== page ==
Let's try something simple - assume governments get some "back door keys" in there...
Before musicians and their advocates can move to enact a fairer system of pay, we need to know exactly what’s going on. We need information from both labels and streaming services on how they share the wealth generated by music.
iMac box is a trapezoid with the front 10° out of parallel with the back. Which means that if you have 36 of them... pic.twitter.com/0IX8sZoXSO— Chris Espinosa (@cdespinosa) August 1, 2015
Apple uses AirPlay to send media from Macs and iPhones to Apple TV devices and Airplay-compatible loudspeakers; Google has struck some partnerships with consumer electronics manufacturers to bring casting to connected loudspeakers, and Spotify is pushing its own “Spotify Connect” technology for the same use case. The results are often apps that only work with some speakers or connected devices, forcing consumers to find creative solutions like Soundcast.
One solution is to follow the lead of experienced teachers and adjust the context (instead of the children). Do you have two children who are at each other’s throats? Give them a project that lets them work together toward the same goal.
Here is a starter list of apps for all ages and subjects that can do the same thing in a much smaller space. While they won’t replace a sandbox, they can go a long way to replicate the same play dynamic by using the tablet’s multitouch capability so many hands can work together, all at the same time.
We’re quick to forget how hard our initial mastery of a subject is and of course it is nice to belong to some elite group. But talking people down and telling them what they can’t do is really bad form, instead we should be lifting those that wish to acquire the skill up.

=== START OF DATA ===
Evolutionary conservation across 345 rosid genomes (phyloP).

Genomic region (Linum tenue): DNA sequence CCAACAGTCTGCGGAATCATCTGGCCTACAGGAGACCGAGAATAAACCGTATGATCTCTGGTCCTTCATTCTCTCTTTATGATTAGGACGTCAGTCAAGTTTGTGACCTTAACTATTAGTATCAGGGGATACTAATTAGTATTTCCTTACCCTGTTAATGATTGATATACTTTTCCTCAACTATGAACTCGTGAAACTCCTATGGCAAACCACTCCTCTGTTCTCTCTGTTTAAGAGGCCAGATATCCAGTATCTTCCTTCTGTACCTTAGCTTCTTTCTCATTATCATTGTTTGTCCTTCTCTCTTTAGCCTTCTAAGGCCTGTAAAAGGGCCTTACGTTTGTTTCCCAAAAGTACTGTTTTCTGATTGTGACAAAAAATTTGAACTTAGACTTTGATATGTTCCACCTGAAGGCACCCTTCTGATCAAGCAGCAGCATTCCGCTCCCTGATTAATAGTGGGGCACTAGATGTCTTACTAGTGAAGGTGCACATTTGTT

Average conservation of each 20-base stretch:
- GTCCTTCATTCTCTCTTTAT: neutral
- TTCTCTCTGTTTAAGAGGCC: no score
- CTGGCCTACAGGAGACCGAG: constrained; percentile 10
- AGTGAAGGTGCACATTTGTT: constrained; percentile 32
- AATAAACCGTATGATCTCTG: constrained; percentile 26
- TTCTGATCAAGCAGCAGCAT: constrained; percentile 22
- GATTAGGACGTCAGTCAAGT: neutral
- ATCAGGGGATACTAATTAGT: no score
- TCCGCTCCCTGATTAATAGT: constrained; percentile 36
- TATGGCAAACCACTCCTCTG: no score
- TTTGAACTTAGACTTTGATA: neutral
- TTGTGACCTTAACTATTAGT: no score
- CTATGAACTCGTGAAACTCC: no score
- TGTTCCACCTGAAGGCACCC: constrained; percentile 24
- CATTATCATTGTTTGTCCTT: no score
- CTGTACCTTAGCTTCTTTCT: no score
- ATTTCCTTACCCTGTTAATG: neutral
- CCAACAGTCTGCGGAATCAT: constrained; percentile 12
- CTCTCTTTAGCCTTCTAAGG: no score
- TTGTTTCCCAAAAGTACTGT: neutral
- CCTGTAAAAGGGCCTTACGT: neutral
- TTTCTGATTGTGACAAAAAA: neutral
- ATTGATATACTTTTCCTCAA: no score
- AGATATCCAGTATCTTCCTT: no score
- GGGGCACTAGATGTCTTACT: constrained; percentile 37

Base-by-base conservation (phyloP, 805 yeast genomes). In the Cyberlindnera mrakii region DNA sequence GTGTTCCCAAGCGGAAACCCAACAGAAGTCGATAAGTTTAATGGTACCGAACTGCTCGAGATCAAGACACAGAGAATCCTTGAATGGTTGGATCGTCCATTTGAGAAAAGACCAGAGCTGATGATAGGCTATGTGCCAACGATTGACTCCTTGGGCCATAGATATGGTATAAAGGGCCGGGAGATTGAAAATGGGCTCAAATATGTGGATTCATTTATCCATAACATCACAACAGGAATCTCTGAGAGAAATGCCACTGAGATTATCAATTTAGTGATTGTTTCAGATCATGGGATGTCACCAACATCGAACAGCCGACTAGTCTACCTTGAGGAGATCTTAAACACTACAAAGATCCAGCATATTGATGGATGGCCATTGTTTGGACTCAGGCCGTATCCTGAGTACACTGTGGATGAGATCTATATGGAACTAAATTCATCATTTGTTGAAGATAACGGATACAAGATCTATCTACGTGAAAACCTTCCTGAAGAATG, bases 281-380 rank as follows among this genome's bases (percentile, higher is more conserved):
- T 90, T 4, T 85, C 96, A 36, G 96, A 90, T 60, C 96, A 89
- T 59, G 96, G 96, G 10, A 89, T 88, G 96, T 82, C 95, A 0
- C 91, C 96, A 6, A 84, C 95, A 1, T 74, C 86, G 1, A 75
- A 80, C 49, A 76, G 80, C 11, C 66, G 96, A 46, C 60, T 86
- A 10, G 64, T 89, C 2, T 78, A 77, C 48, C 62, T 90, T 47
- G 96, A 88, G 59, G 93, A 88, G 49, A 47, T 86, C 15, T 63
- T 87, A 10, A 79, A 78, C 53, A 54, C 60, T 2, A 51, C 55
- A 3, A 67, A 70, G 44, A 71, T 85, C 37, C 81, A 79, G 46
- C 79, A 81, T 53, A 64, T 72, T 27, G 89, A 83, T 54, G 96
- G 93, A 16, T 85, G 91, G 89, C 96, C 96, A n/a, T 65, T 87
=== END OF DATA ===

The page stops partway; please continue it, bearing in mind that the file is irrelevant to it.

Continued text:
Brian Whitman landed at Spotify just in time. The MIT Media Lab alum and machine listening expert joined the product team at Spotify early last year when the streaming giant dropped a reported $100 million to acquire The Echo Nest, the music data company he cofounded a decade ago. Since his time at MIT, Whitman, along with cofounder and fellow PhD Tristan Jehan, has focused obsessively on the intersection of big data, artificial intelligence, and music, using that sweet spot to try and redefine music discovery in the age when songs flow freely like water and new artists pop up by the hour. Today, he's sitting across from me in a conference room in Spotify's New York headquarters showing me what his team has been building for the last few months.
She is known as Xiaoice, and millions of young Chinese pick up their smartphones every day to exchange messages with her, drawn to her knowing sense of humor and listening skills. People often turn to her when they have a broken heart, have lost a job, or have been feeling down. They often tell her, “I love you.”
Xiaoice (pronounced Shao-ice) can chat with so many people for hours on end because she is not real. She is a chatbot, a program introduced last year by Microsoft that has become something of a hit in China. It is also making the 2013 film “Her,” in which the actor Joaquin Phoenix plays a character who falls in love with a computer operating system, seem less like science fiction.
Poetry is hard. pic.twitter.com/BDUhvganFJ— Glennon Doyle Melton (@Momastery) August 1, 2015
Thanks for reading.